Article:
From the disruption of their schooling, development of social skills and overall mental health and well-being, the pandemic has had a strong impact on children and young people. Home-schooling has deepened the inequalities in education and training. Child poverty is increasing in cities and the poorest are the hardest hit. Protecting children’s rights is now more crucial than ever.
According to Councillor Judith Blake, Leader of Leeds City Council, “cities need to invest in young people through education and interventions around drugs, alcohol and mental health.” Speaking last week during the 13th EU Forum on Children’s Rights, she continued, “all the work cities do in this field should be seen as a long-term investment to create better outcomes for young people. Cities need to address these issues together with national governments and European institutions, with a long term vision, putting children’s voices at the heart of everything we do.”
For its part, the European Commission is working on an EU Strategy on the Rights of the Child, an all-encompassing approach to guarantee the protection of children’s rights, with a specific focus on the most vulnerable children.
Councillor Judith Blake, who also represented Eurocities Working Group on Children, used her intervention to reinforce the essential role of cities in any future strategies, as well as the role of city networks like Eurocities in ensuring that, “national borders don’t get in the way of our conversation about the rights of children.”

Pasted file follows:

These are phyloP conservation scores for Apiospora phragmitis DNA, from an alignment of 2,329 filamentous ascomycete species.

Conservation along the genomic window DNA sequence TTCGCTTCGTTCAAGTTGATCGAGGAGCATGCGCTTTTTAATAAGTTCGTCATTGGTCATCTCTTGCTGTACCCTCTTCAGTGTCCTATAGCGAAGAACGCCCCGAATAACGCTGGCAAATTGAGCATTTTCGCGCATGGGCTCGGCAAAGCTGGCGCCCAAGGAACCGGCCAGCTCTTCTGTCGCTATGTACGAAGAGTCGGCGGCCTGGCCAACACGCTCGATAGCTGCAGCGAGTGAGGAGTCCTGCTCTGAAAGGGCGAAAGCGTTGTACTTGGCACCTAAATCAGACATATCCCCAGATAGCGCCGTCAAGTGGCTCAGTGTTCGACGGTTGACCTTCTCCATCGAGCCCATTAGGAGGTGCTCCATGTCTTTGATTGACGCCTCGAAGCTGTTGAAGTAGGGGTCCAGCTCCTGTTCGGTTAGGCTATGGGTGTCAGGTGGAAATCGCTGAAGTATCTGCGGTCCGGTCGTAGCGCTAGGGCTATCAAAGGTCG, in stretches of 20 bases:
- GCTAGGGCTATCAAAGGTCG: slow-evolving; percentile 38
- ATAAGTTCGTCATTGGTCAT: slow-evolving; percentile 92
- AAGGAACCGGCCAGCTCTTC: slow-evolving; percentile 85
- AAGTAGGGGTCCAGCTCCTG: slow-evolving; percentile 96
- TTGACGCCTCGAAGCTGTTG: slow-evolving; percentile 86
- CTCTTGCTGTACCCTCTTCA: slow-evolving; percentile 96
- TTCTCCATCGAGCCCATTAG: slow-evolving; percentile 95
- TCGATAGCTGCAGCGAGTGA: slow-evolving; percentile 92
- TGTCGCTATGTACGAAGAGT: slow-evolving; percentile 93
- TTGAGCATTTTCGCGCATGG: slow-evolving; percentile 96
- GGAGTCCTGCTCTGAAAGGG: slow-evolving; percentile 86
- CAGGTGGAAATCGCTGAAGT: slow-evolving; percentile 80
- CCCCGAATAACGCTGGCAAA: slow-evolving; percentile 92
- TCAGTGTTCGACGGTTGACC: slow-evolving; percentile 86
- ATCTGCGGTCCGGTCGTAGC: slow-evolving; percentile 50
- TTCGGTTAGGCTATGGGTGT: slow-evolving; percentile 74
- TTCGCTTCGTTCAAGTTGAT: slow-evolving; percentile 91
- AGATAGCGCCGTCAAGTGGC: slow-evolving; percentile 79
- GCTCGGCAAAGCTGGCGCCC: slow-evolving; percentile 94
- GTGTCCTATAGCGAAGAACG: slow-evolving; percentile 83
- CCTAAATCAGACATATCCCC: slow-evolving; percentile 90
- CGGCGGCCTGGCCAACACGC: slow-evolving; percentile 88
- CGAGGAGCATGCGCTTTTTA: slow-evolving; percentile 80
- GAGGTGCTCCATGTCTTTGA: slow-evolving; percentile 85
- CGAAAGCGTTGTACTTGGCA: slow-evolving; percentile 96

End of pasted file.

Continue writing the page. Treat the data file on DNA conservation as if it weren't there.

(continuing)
One of the principles behind the new EU Strategy is to put children at the centre of this process and to make their voices heard. 17-year-old Charlotte Williams, Chair of the Leeds Youth Council, who participated in the Forum, said: “What is missing is a proper understanding on the part of parents, teachers and other adults as to what it is like to exist as a child with the constant presence of the internet…. and the challenges that this brings”.
This sentiment was echoed by David Lega, a Member of the European Parliament, who insisted on the need to make children and young people full participants in the processes that affect them. He invited Williams to join him in Brussels, saying: “Children and children’s rights should be included in every thought and every perspective when we work together. My wish is to make the European Parliament a House of Children and children’s rights.”
Eurocities ‘Inclusive Cities for All’ campaign has so far motivated 17 cities to commit at political level to make their cities more inclusive for children, by strengthening childcare and support to children through investing over €6 billion on inclusive measures and services for children. This is in line with principle 11 of the European Pillar of Social Rights. More here.